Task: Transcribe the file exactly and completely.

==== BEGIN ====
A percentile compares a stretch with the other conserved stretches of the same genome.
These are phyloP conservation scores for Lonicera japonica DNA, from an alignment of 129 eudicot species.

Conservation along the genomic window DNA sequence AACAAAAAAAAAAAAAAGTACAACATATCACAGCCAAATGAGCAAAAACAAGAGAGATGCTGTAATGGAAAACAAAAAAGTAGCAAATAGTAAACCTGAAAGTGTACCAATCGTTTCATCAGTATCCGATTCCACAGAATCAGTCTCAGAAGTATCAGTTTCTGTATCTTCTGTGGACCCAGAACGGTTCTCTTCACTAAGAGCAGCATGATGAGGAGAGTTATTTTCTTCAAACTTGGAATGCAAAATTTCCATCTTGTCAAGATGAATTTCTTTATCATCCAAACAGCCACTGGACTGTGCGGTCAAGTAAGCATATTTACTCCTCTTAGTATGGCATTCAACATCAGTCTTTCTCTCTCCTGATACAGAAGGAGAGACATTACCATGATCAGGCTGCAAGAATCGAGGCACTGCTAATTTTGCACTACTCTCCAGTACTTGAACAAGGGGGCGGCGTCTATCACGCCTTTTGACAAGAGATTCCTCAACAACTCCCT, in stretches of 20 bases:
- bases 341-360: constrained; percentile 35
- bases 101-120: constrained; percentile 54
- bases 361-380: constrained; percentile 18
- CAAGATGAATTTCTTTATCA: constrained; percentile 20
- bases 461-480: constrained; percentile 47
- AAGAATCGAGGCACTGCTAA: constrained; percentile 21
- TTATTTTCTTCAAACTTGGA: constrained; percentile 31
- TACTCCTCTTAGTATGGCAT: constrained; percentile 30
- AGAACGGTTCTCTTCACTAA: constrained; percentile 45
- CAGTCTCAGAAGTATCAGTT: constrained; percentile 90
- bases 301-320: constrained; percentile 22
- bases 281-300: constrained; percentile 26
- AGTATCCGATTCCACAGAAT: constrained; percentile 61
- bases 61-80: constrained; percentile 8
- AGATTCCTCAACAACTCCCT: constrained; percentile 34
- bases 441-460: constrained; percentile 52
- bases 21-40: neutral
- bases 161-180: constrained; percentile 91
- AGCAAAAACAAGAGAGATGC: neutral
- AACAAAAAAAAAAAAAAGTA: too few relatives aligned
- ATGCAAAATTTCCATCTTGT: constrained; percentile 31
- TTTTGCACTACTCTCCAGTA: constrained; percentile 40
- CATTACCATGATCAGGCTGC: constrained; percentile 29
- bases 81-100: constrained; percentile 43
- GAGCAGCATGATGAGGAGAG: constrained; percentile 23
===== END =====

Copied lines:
A percentile compares a stretch with the other conserved stretches of the same genome.
These are phyloP conservation scores for Lonicera japonica DNA, from an alignment of 129 eudicot species.

Conservation along the genomic window DNA sequence AACAAAAAAAAAAAAAAGTACAACATATCACAGCCAAATGAGCAAAAACAAGAGAGATGCTGTAATGGAAAACAAAAAAGTAGCAAATAGTAAACCTGAAAGTGTACCAATCGTTTCATCAGTATCCGATTCCACAGAATCAGTCTCAGAAGTATCAGTTTCTGTATCTTCTGTGGACCCAGAACGGTTCTCTTCACTAAGAGCAGCATGATGAGGAGAGTTATTTTCTTCAAACTTGGAATGCAAAATTTCCATCTTGTCAAGATGAATTTCTTTATCATCCAAACAGCCACTGGACTGTGCGGTCAAGTAAGCATATTTACTCCTCTTAGTATGGCATTCAACATCAGTCTTTCTCTCTCCTGATACAGAAGGAGAGACATTACCATGATCAGGCTGCAAGAATCGAGGCACTGCTAATTTTGCACTACTCTCCAGTACTTGAACAAGGGGGCGGCGTCTATCACGCCTTTTGACAAGAGATTCCTCAACAACTCCCT, in stretches of 20 bases:
- bases 341-360: constrained; percentile 35
- bases 101-120: constrained; percentile 54
- bases 361-380: constrained; percentile 18
- CAAGATGAATTTCTTTATCA: constrained; percentile 20
- bases 461-480: constrained; percentile 47
- AAGAATCGAGGCACTGCTAA: constrained; percentile 21
- TTATTTTCTTCAAACTTGGA: constrained; percentile 31
- TACTCCTCTTAGTATGGCAT: constrained; percentile 30
- AGAACGGTTCTCTTCACTAA: constrained; percentile 45
- CAGTCTCAGAAGTATCAGTT: constrained; percentile 90
- bases 301-320: constrained; percentile 22
- bases 281-300: constrained; percentile 26
- AGTATCCGATTCCACAGAAT: constrained; percentile 61
- bases 61-80: constrained; percentile 8
- AGATTCCTCAACAACTCCCT: constrained; percentile 34
- bases 441-460: constrained; percentile 52
- bases 21-40: neutral
- bases 161-180: constrained; percentile 91
- AGCAAAAACAAGAGAGATGC: neutral
- AACAAAAAAAAAAAAAAGTA: too few relatives aligned
- ATGCAAAATTTCCATCTTGT: constrained; percentile 31
- TTTTGCACTACTCTCCAGTA: constrained; percentile 40
- CATTACCATGATCAGGCTGC: constrained; percentile 29
- bases 81-100: constrained; percentile 43
- GAGCAGCATGATGAGGAGAG: constrained; percentile 23